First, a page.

STUDIES into cliff stability, Aboriginal cultural values and a possible bill of $20 million are in the mix to find a “solution” to deal with problems at The Pillars cliff jumping site at Mount Martha.
Mornington Peninsula Shire councillors last week agreed to hire consultants to report by October after undertaking geotechnical survey and speaking to Traditional Owners about cultural values at the site.
The report will include an assessment of what could be provided to improve safety at The Pillars, such as a boardwalk and viewing platforms, toilets, paths and signs.
The council has also asked the Department of Environment, Land and Water to pay for a study into building a boardwalk “based on the outcomes” of the yet-to-be-undertaken report.
Meanwhile, councillors have decided to “revisit” the second priority of a September 2018 management that dealt with “traffic management and parking restrictions in local streets”.
The shire is keeping secret a legal report into its culpability in the event of injuries being sustained at The Pillars.
Part of last week’s decision also saw the mayor, Cr Despi O’Connor writing to Mornington Liberal MP, David Morris and the Labor Eastern Victoria MP Harriet Shing to advocate “as appropriate” to DELWP and the state government on the shire’s behalf.
Mr Morris will also be asked for the results of a survey he undertook “gauging community views on The Pillars”.
Mr Morris told The News that initial analysis of his survey results showed the highest concerns were parking, pedestrian access and destruction of vegetation. Anti-social behaviour and rubbish were of a lesser concern.
“I’m still irritated that the state government has completely wiped its hands [with the issue] since I raised it in parliament in 2016,” Mr Morris said. The “hand balling” between ministers had been “absolutely despicable”.
“It’s just ridiculous to just leave it to the council. People won’t stop going there, but it needs to be managed so there is zero impact on vegetation and erosion.”
Cr David Gill said that when he was mayor in 2016, he had to speak in favour of fencing off The Pillars even though he had voted against it.
“I voted against it as a waste of money … and [tonight’s decision] is going to lead to another waste of money,” he said.
“Seriously, what are we voting for? A site to be used by tourists jumping into water where there are rocks.
“The risks are not going to go away, and it will be the council and ratepayers who pay.”
He later told The News that his estimate of $20 million for infrastructure was based on numerous officers’ reports to council.
“I want this to be finished. I want this to be not the site that some people want it to be because of the way it’s put out there on social media. This has to stop, and it should stop now.”
Cr Steve Holland said the previous four years had not been wasted and the consultant’s report now being commissioned would arrive in time to “review protecting the amenity of residents” before summer.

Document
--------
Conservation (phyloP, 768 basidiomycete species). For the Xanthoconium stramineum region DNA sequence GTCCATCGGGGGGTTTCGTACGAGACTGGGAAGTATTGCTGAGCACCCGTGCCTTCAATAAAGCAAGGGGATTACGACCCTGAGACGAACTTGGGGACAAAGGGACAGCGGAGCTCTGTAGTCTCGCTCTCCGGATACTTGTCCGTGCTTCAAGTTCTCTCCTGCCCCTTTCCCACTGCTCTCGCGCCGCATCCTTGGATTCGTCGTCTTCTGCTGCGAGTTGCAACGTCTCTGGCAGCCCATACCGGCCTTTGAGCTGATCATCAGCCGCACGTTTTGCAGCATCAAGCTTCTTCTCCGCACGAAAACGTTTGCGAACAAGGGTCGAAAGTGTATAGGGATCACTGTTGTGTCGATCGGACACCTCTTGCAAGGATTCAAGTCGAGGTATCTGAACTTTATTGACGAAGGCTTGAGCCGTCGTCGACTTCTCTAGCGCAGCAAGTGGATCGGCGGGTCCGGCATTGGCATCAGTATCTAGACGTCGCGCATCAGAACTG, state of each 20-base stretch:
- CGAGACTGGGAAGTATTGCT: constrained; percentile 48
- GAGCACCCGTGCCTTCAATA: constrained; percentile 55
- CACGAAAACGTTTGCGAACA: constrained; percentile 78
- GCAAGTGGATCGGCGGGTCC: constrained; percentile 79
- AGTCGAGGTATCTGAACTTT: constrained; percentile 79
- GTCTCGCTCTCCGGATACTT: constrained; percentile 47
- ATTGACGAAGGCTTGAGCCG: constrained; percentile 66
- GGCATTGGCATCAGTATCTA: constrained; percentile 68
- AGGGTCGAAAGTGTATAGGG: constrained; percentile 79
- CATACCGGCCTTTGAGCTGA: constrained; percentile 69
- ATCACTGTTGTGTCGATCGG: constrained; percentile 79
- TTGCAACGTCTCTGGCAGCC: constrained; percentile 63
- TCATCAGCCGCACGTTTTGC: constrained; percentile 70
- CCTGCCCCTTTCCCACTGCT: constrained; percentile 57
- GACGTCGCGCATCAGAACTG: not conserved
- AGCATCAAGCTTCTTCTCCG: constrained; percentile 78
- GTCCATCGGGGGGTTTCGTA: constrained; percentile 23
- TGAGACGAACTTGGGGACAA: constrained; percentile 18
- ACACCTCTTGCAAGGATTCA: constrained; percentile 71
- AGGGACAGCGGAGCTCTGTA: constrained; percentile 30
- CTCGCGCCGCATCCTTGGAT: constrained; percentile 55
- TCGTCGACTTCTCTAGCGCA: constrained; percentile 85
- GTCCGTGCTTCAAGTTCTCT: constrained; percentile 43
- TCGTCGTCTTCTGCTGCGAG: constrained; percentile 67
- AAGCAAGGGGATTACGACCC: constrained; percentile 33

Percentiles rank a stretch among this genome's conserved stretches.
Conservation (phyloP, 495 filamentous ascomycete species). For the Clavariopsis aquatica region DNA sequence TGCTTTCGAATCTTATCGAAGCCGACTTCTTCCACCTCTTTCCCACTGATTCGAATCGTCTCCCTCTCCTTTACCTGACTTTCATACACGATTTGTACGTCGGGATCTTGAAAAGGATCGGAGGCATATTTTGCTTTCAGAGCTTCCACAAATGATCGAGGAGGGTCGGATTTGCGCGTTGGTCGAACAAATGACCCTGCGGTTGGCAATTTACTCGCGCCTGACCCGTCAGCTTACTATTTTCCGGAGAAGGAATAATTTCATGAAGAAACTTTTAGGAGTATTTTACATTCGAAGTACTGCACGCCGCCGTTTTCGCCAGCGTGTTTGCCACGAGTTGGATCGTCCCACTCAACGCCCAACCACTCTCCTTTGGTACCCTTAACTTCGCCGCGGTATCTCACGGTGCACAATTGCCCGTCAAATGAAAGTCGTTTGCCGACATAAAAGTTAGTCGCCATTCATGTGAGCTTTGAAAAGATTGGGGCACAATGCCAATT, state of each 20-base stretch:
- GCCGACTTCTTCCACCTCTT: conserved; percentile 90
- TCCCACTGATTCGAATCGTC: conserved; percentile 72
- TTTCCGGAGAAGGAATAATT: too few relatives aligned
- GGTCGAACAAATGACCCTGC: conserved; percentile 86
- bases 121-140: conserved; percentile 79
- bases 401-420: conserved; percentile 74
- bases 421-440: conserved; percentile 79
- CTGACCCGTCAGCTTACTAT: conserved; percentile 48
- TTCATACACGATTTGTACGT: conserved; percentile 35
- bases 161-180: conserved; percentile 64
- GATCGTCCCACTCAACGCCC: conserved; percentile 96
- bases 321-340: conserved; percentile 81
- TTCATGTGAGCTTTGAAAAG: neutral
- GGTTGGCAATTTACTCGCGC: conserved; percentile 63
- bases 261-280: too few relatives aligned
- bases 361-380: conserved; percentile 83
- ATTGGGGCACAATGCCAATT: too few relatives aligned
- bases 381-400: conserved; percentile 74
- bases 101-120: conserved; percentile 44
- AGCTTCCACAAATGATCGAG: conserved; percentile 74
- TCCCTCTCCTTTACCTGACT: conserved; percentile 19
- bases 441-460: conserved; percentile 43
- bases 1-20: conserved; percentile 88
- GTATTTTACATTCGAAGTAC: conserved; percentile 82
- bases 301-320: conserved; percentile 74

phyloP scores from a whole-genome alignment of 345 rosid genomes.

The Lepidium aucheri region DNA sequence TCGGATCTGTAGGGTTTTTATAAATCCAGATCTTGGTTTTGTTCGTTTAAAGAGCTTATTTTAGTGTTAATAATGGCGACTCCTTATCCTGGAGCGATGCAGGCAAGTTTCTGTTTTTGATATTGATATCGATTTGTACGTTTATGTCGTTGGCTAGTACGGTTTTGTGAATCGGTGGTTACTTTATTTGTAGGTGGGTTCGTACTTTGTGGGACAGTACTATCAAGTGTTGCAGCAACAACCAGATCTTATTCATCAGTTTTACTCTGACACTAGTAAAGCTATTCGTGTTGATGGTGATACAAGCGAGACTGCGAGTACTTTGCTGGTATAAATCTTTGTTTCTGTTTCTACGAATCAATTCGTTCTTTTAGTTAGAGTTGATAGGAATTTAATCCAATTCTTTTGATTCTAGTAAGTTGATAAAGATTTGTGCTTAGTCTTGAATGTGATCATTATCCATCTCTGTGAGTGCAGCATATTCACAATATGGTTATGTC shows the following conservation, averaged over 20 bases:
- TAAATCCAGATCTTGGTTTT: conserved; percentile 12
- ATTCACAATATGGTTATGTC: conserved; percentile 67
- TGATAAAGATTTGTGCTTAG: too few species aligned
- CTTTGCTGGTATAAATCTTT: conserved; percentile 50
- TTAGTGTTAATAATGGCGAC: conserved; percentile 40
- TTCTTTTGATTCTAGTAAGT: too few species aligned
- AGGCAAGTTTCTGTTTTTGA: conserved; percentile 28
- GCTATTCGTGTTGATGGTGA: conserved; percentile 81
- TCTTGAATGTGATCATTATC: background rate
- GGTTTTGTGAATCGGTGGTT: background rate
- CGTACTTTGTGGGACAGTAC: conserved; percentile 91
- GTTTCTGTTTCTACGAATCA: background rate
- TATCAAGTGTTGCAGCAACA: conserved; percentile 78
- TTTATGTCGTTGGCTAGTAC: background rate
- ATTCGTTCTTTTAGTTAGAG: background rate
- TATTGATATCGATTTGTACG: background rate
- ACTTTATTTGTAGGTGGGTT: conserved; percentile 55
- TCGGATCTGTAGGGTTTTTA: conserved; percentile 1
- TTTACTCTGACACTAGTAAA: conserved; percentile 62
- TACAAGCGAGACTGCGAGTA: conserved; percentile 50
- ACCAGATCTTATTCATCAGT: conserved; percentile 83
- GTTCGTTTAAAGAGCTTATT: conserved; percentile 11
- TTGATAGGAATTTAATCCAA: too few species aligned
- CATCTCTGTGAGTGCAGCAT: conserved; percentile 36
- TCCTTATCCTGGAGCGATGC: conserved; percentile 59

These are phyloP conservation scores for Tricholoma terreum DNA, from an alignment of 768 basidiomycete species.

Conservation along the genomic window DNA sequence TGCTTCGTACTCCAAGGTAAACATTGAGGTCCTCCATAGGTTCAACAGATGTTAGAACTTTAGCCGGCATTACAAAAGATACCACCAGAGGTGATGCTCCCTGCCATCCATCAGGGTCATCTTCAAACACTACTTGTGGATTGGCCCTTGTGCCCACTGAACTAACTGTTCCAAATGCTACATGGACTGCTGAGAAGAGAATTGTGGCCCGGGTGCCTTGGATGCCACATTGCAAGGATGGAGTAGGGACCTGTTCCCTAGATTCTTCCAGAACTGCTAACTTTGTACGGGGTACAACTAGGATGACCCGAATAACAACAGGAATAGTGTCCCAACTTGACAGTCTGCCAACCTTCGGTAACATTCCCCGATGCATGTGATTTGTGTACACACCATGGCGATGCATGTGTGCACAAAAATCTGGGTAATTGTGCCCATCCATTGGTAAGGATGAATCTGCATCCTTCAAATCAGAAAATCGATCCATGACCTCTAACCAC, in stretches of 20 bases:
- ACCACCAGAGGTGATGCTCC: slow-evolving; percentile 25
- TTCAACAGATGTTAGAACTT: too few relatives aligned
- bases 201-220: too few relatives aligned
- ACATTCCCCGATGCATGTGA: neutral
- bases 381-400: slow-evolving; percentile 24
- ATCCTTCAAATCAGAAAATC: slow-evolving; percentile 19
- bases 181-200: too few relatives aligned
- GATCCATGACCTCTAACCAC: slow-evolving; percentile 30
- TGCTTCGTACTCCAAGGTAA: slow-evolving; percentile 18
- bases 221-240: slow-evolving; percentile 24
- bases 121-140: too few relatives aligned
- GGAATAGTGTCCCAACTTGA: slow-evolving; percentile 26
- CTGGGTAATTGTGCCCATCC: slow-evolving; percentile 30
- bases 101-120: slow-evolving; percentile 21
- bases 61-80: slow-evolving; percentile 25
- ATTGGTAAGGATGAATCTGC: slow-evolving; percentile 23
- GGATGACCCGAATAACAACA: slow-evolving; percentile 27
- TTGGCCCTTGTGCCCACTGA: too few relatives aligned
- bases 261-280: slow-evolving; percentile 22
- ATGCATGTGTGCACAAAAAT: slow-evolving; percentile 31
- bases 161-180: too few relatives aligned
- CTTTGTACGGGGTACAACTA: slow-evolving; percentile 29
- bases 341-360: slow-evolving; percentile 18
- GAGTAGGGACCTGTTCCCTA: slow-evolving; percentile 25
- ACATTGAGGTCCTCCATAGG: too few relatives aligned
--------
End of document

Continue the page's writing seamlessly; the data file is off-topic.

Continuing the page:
He said council needed to know what was possible for The Pillars and how much it was likely to cost.
Cr Anthony Marsh, who successfully moved for the report and correspondence with state politicians, said most councillors had been in council for six months “so any history, sorry Cr Gill, but that’s on your watch”.
“This is not a silver bullet but is asking for more information to come back … we have to do something.
“It’s not good enough to say ‘well, this is not going to get anywhere’.”
In a report to council’s 1 June meeting (held online due to the latest coronavirus lockdown) coastal planner Laura Crilly described The Pillars as having “a complex set of issues to which there is no simple management solution”.
The number of visitors to the cliff jumping site had “exploded” in 2016 as a result of its location being shared on social media and the internet.
The popularity of The Pillars also resulted in a series of reports and actions designed to manage the problems, including a fence along a section of the Esplanade, blocking access tracks, signs, parking restrictions, patrols by police (who refused to clamber over the fence) and council rangers.
Work has also been started to protect areas of “indigenous cultural sensitivity”.
The $180,000 fence was erected in December 2018 and removed in May 2019, amid safety concerns for motorists and pedestrians which were later backed up by legal advice.
However, over summer crowds – some drunk – had continued to descend on The Pillars leaving a trail of “distressed residents with reduced amenity and wellbeing”, litter and illegal parking (241 vehicles booked in two months) as well as safety concerns for the cliff jumpers, and drivers and pedestrians on the Esplanade.
Ms Crilly said police responded to four “reportable incidents” and the Country Fire Authority attended five incidents.